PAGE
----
Travel Tips: How to Lunch Like a Local

Poffertjes-Dutch mini pancakes (street food)  

There’s nothing more tragic than vacationing in a culinary capital and having less-than-savory dining experiences. Tourists experience everything from slow and spotty service to “cuisine” that is little more than reheated, mass-prepared frozen food. However, it is possible for tourists to enjoy authentic cuisine at affordable prices. You can lunch like a local without shelling out the big bucks. Let your inner travel-expert-compass be your guide, and you will be sure to have authentic and delicious cuisine during your travels.

Location. The greatest barrier between tourists and great cuisine is that most tourists are simply in the wrong location. Unfortunately, the hottest tourist spots (such as the Empire State Building or Eiffel Tower) are often surrounded by the worst food. There is a simple explanation for this: these restaurants don’t rely on repeat customers for business. They have little incentive to serve fresh food because people will frequent them just because they are convenient. If you want a satisfying meal, get off of the beaten path. This means that menus won’t have pictures next to each dish or be translated into English—telltale signs that those places cater to tourists. Put the guidebooks and giant maps away and get lost! Literally! Venture outside of the tourist areas, and then let your senses guide you.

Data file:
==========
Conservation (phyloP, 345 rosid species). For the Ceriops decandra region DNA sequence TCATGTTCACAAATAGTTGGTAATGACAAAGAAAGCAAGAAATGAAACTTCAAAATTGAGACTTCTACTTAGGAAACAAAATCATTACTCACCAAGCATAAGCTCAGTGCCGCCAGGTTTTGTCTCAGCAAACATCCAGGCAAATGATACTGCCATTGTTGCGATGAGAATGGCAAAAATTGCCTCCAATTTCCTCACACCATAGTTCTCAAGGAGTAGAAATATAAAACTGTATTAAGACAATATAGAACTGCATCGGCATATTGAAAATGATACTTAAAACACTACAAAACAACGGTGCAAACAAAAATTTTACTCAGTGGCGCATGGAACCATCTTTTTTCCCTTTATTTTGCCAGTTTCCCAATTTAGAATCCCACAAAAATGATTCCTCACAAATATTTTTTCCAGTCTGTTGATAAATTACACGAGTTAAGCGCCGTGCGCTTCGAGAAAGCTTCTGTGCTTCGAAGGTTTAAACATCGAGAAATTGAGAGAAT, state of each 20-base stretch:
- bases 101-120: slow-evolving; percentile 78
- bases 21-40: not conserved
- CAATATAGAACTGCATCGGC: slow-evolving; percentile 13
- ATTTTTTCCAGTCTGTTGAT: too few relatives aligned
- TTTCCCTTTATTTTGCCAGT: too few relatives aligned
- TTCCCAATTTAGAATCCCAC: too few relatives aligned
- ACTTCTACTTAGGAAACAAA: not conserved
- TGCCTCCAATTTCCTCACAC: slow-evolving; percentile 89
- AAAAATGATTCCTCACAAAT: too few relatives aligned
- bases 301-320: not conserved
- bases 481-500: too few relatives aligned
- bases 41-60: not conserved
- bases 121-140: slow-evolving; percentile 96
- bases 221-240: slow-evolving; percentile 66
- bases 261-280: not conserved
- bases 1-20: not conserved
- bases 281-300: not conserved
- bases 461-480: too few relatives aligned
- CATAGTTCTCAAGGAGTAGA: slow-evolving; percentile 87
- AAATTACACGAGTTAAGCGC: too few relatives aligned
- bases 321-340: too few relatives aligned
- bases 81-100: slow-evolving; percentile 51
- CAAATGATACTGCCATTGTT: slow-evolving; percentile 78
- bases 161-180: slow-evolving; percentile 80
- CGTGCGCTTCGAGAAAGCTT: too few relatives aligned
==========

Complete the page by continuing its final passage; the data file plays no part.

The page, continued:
Look for Locals. Keep your eyes peeled for where the locals are dining. If you spot a place with throngs of happy diners inside, it’s a pretty good sign that you have stumbled upon a hidden gem. This is particularly true for lunch hour. If the place is rather small and unremarkable, yet there is a hefty, steady line of people carrying their food to-go, get in the line.   While visiting the Greek Isle of Hydra, three of us feasted for under 30 Euros because we veered outside of the restaurants at the “city center” that catered mostly to tourists. As we explored the tiny island, I kept seeing local children and adults coming from the same little alley with delicious-smelling food. I followed my nose and had a traditional feast that evening that was by far my most delicious and authentic dining experience in Greece.

Exploring the Greek Isle Hydra

 

An even easier place to find locals is the local market. This can—and should—be researched before you arrive at your destination. You can find some of the best fish and chips at Borough Market in London where street food is readily available. In addition to nearly every tulip variety imaginable and a variety of aged gouda wheels, you can enjoy just-off-the-griddle, powder-sugar-dusted, mini-pancake like poffertjes at the Boerenmarkt in Amsterdam.

Learn the Language. This may seem obvious, but being able to have some type of conversational ability in the local language is a great way to more fully experience local culture. You don’t have to be fluent, but any attempt to speak the local language will be rewarded exponentially. This applies to domestic travel as well: If you are visiting the South and everyone is friendly and smiles, be friendly and smile! These seemingly small efforts can make a big difference—especially when it comes to getting great service at dining establishments.

So, the next time your stomach grumbles around noon, put those guidebooks away and veer off the path. Your appetite will thank you.